USA: US Supreme Court bans child executions - ruling welcomed by Amnesty International

Kate Allen continued:

"The death penalty does nothing to deter crime and is a human rights violation that brings shame on those countries that use it. In addition, innocent people are always at risk of execution.

"Only last year I met Ryan Matthews, a man who spent five years on death row after being sentenced to death in Louisiana for a crime allegedly committed by him when he was aged 17. Happily Ryan was fully exonerated and released an innocent man. At long last, people like him will no longer face execution in the USA."

In Roper v. Simmons, the Supreme Court found that executing child offenders violates the US Constitution, concluding that a national consensus against such executions had evolved since 1989 when it ruled that the execution of 16- and 17-year-old offenders was constitutional. The Court had considered national and international trends, scientific evidence, and appeals from religious, human rights, legal and child advocacy organisations.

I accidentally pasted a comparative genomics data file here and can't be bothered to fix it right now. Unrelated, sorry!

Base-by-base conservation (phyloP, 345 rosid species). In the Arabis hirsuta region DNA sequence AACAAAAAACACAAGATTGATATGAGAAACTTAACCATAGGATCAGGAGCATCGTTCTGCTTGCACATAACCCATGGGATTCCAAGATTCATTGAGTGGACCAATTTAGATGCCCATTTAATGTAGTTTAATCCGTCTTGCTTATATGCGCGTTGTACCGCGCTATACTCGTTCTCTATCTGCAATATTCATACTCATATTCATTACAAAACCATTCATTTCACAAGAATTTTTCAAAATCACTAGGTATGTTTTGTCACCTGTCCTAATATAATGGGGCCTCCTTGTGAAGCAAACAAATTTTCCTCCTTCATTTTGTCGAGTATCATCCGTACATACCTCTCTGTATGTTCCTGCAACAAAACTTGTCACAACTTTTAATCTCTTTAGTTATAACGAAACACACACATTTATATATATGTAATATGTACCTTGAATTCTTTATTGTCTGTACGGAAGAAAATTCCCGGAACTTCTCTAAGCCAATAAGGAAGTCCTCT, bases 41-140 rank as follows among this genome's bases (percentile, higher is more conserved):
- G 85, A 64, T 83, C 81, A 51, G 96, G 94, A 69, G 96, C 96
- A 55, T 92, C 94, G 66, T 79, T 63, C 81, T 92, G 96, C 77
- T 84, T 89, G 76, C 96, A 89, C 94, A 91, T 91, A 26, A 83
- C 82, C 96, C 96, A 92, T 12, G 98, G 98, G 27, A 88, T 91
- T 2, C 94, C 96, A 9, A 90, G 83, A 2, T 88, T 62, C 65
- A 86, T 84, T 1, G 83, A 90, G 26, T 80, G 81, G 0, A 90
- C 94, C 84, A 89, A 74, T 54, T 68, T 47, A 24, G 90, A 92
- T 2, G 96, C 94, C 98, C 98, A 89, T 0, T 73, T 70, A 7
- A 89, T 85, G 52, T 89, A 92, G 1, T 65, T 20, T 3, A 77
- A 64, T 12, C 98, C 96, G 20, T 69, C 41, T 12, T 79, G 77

In recent years, the USA had become the only country in the world to openly acknowledge executing child offenders and to claim for itself the right to do so. It accounts for almost half of the world’s known executions of child offenders carried out since 1990 - 19 out of 39.

Kate Allen added:

"Until today the US was the only country that officially executed child offenders: today’s ruling finally brings the US out from the cold on this issue."

Amnesty International has long campaigned for the complete abolition of the death penalty regardless of the age of offenders. The organisation has also been running a specific Stop Child Executions campaign for over a year.

Amnesty International on the death penalty

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